There are two women with Ys in place of Is. LYNDA, [Actress Carter who was once Miss World USA], is best known for portraying Wonder Woman. SYD, usually clued as Pink Floyd's Syd Barrett, is clued as the [Lead role on "Providence"]. Remember that show? Ran from '99 to '02? Her dad was played by B.J. Hunnicutt.
Deb Amlen's Onion A.V. Club crossword
In Deb's theme, phrases that begin or end with double-E words turn into double-O words:
• 21A. [Golfer?] is a WOOD WHACKER (weed whacker). Let us not speak of Tiger Woods, whose Escalade whacked a tree.
• 26A. [Stress of being strapped?] is POOR PRESSURE (peer pressure). Topical!
• 43A. [Jerky doctor's office combo?] might be SHOT AND A BOOR (shot and a beer).
• 50A. [Prize for the ultimate sulk?] is BEST IN BROOD (best in breed).
• [Teeny problem?] is ACNE, a problem for teens (among others). A unit of ACNE is a ZIT. Watch out for the kilozit.
• [Buck passers?] clues ATMS. Is this a new clue? It stumped me, so I feel as though it is.
• [His middle name was Milhous] refers to Richard NIXON, not Milhouse Van Houten.
• "YEAH, SURE" is a terrific entry. The clue is ["I bet!"].
• BRAS are [Support systems, of a sort].
• "I'M ON FIRE" is the [Springsteen song that starts, "Hey, little girl, is your daddy home?"]. The "little girl" part sounds creepy.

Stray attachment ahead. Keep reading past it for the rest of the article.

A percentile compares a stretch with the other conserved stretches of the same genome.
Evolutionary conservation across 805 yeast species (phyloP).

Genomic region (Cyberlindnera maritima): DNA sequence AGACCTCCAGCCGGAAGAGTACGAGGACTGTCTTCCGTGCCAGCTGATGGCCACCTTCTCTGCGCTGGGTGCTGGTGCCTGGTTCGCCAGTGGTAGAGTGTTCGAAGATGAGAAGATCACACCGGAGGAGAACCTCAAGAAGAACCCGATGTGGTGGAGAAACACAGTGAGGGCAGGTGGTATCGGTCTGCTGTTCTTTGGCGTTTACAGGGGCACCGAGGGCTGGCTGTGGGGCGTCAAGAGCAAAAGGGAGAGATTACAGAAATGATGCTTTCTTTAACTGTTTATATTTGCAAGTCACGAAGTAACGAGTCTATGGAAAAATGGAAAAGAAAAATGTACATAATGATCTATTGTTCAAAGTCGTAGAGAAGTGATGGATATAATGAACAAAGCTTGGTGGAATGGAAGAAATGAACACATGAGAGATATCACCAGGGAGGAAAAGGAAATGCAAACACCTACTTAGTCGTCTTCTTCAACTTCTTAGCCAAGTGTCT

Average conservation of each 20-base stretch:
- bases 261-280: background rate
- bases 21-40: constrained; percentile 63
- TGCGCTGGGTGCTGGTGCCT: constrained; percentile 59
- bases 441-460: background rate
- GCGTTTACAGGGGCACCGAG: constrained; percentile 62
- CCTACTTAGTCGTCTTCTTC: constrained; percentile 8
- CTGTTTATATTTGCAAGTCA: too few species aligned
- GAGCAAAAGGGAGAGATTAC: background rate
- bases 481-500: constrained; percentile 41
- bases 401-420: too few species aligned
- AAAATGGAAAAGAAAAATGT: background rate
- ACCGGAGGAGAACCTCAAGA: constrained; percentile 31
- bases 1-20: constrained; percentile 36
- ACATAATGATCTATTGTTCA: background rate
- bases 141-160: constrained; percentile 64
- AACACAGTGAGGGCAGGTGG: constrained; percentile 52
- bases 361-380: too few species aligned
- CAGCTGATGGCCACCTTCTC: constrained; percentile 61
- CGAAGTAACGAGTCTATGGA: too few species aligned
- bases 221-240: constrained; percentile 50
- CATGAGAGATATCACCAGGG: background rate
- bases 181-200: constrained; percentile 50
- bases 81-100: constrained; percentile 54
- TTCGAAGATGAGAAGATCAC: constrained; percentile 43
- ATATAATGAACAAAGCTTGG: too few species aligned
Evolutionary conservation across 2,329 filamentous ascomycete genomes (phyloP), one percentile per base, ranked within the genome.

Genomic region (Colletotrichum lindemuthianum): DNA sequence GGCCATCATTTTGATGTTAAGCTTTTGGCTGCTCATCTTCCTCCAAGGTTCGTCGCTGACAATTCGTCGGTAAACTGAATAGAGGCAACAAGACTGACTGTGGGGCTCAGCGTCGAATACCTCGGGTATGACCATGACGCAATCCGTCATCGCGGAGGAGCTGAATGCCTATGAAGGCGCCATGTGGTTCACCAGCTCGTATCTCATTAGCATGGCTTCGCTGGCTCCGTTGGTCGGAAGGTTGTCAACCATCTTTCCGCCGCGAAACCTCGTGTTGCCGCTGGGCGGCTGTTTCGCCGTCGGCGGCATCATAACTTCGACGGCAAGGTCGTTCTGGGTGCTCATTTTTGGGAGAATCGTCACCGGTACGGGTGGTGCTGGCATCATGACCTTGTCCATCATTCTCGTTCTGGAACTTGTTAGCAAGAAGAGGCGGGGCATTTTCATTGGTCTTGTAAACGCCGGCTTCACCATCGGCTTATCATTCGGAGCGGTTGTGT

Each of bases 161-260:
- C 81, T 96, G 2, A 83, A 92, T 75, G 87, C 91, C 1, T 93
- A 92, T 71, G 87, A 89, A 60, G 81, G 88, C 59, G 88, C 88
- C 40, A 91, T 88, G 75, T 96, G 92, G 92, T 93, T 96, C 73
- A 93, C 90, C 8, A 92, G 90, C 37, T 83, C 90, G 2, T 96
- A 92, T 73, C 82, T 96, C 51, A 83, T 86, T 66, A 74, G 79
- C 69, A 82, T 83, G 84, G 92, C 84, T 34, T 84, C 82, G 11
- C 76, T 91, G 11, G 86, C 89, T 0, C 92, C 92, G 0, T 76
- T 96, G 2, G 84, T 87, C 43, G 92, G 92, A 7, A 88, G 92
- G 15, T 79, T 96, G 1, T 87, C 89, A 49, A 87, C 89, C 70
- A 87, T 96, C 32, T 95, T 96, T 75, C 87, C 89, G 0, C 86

• Unfamiliar OHIO clue: [Kent State tragedy song].
• The F-BOMB! Another great answer. Clued thus: [One might get dropped, to everyone's shock].
You know, Deb's got a humor book coming out next June: It's Not PMS, It's You.
Updated Wednesday morning:
Martin Ashwood-Smith's CrosSynergy/Washington Post puzzle, "In Position"—Janie's review
Ya gotta think very literally with this one as the first word of each of the theme phrases corresponds to its position in the grid. In today's case, that also mean that those terrific theme phrases are all oriented vertically. And they are:
• 4D. LEFT HEMISPHERE [Brain area]. Yes, this map of the human brain is sexist and wrong but it still makes me laugh. This map is more to the point.
• 7D. MIDDLE-AGE SPREAD [Weight gain, of a sort]. Not a pretty subject, but the fodder for lotso "humor"...
• 16A. RIGHT VENTRICLE [Heart part]. Here's a cutaway view.